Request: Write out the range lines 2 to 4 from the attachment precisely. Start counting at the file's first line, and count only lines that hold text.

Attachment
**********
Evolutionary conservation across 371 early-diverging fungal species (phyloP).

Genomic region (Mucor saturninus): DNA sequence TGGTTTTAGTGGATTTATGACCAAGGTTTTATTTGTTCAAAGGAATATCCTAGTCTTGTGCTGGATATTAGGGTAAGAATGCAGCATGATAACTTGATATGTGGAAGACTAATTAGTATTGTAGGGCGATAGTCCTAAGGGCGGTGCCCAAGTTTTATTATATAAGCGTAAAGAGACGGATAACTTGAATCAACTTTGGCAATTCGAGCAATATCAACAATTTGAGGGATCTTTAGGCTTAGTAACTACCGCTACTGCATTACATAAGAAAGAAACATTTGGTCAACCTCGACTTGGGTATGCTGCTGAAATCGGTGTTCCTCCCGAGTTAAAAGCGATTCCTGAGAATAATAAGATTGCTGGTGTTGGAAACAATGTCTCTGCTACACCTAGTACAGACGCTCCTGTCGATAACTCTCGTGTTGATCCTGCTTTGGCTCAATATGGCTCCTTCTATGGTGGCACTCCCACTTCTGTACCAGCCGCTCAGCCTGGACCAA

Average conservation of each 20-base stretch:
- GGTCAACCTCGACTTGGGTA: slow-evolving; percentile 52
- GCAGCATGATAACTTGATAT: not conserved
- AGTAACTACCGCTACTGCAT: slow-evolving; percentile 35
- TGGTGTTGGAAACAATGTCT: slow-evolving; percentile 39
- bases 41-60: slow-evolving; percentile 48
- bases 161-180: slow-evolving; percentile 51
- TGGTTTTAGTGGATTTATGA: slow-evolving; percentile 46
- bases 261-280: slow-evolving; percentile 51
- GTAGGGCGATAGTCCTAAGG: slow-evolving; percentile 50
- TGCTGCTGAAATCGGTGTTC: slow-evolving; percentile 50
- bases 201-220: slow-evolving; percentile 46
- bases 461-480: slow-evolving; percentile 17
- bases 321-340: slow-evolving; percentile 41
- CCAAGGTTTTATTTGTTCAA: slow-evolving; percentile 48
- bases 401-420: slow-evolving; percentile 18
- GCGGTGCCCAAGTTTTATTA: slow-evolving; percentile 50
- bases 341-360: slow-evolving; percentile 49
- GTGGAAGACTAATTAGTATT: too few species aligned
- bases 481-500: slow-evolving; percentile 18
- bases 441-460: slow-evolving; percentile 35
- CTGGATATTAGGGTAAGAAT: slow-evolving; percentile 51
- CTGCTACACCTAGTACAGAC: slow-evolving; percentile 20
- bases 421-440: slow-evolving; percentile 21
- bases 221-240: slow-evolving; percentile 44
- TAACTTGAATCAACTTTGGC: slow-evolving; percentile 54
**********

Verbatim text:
Genomic region (Mucor saturninus): DNA sequence TGGTTTTAGTGGATTTATGACCAAGGTTTTATTTGTTCAAAGGAATATCCTAGTCTTGTGCTGGATATTAGGGTAAGAATGCAGCATGATAACTTGATATGTGGAAGACTAATTAGTATTGTAGGGCGATAGTCCTAAGGGCGGTGCCCAAGTTTTATTATATAAGCGTAAAGAGACGGATAACTTGAATCAACTTTGGCAATTCGAGCAATATCAACAATTTGAGGGATCTTTAGGCTTAGTAACTACCGCTACTGCATTACATAAGAAAGAAACATTTGGTCAACCTCGACTTGGGTATGCTGCTGAAATCGGTGTTCCTCCCGAGTTAAAAGCGATTCCTGAGAATAATAAGATTGCTGGTGTTGGAAACAATGTCTCTGCTACACCTAGTACAGACGCTCCTGTCGATAACTCTCGTGTTGATCCTGCTTTGGCTCAATATGGCTCCTTCTATGGTGGCACTCCCACTTCTGTACCAGCCGCTCAGCCTGGACCAA

Average conservation of each 20-base stretch:
- GGTCAACCTCGACTTGGGTA: slow-evolving; percentile 52